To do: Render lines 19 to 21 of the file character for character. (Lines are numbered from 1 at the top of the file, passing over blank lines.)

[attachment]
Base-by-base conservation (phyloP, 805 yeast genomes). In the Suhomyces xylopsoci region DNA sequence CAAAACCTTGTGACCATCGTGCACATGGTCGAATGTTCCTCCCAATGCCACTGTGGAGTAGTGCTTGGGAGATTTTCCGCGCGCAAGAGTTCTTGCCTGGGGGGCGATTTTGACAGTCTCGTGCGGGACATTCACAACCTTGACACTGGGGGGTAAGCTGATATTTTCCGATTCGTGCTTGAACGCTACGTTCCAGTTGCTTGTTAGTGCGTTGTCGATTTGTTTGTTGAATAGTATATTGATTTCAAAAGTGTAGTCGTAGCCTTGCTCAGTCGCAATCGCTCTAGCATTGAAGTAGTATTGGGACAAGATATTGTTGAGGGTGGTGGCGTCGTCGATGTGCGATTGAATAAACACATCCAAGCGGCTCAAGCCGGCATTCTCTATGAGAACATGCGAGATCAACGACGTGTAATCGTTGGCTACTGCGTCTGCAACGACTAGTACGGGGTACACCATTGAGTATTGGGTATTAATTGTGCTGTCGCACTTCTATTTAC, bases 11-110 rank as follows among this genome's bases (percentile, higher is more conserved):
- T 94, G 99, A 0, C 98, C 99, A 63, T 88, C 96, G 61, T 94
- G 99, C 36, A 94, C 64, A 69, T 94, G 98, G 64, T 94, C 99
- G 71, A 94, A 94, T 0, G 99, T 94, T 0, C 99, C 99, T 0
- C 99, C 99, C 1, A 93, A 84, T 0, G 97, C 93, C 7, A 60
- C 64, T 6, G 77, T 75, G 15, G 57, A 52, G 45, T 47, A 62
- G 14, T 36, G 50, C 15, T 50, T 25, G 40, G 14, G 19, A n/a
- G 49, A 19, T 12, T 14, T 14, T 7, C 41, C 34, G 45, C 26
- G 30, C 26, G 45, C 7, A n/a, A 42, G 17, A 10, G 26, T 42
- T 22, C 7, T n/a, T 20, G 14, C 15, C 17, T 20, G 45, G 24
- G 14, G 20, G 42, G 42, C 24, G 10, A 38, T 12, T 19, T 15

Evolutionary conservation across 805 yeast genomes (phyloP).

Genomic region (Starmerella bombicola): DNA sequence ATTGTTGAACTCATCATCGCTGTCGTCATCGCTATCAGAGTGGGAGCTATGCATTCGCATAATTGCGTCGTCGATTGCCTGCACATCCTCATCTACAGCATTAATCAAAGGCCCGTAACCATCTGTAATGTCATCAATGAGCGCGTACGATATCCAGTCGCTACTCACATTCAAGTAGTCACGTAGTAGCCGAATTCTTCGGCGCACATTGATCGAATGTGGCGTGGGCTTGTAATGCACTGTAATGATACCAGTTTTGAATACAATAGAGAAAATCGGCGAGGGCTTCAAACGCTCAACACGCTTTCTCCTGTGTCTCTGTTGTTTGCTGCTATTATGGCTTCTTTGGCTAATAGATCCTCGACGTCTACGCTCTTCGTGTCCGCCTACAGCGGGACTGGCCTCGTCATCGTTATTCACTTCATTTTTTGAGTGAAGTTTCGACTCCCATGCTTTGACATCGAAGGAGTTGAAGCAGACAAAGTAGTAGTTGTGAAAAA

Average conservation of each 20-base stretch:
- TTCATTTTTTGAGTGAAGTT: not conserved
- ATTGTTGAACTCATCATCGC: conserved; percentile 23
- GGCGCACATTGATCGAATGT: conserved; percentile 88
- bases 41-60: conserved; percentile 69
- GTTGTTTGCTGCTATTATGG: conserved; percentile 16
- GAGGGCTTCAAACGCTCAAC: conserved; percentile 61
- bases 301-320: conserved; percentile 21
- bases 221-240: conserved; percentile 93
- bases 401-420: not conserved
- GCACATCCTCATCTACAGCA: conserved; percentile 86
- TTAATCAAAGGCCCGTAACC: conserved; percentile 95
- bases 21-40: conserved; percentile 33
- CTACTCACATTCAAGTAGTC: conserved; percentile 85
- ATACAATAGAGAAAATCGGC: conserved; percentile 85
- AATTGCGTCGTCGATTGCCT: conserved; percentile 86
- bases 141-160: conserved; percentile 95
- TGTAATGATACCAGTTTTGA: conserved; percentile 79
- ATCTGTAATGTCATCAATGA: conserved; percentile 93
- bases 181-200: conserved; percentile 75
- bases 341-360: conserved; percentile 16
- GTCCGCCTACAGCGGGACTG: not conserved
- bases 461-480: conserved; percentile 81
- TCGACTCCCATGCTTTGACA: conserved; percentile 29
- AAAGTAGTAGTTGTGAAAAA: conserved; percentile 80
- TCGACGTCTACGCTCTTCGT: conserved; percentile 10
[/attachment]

- GTTGTTTGCTGCTATTATGG: conserved; percentile 16
- GAGGGCTTCAAACGCTCAAC: conserved; percentile 61
- bases 301-320: conserved; percentile 21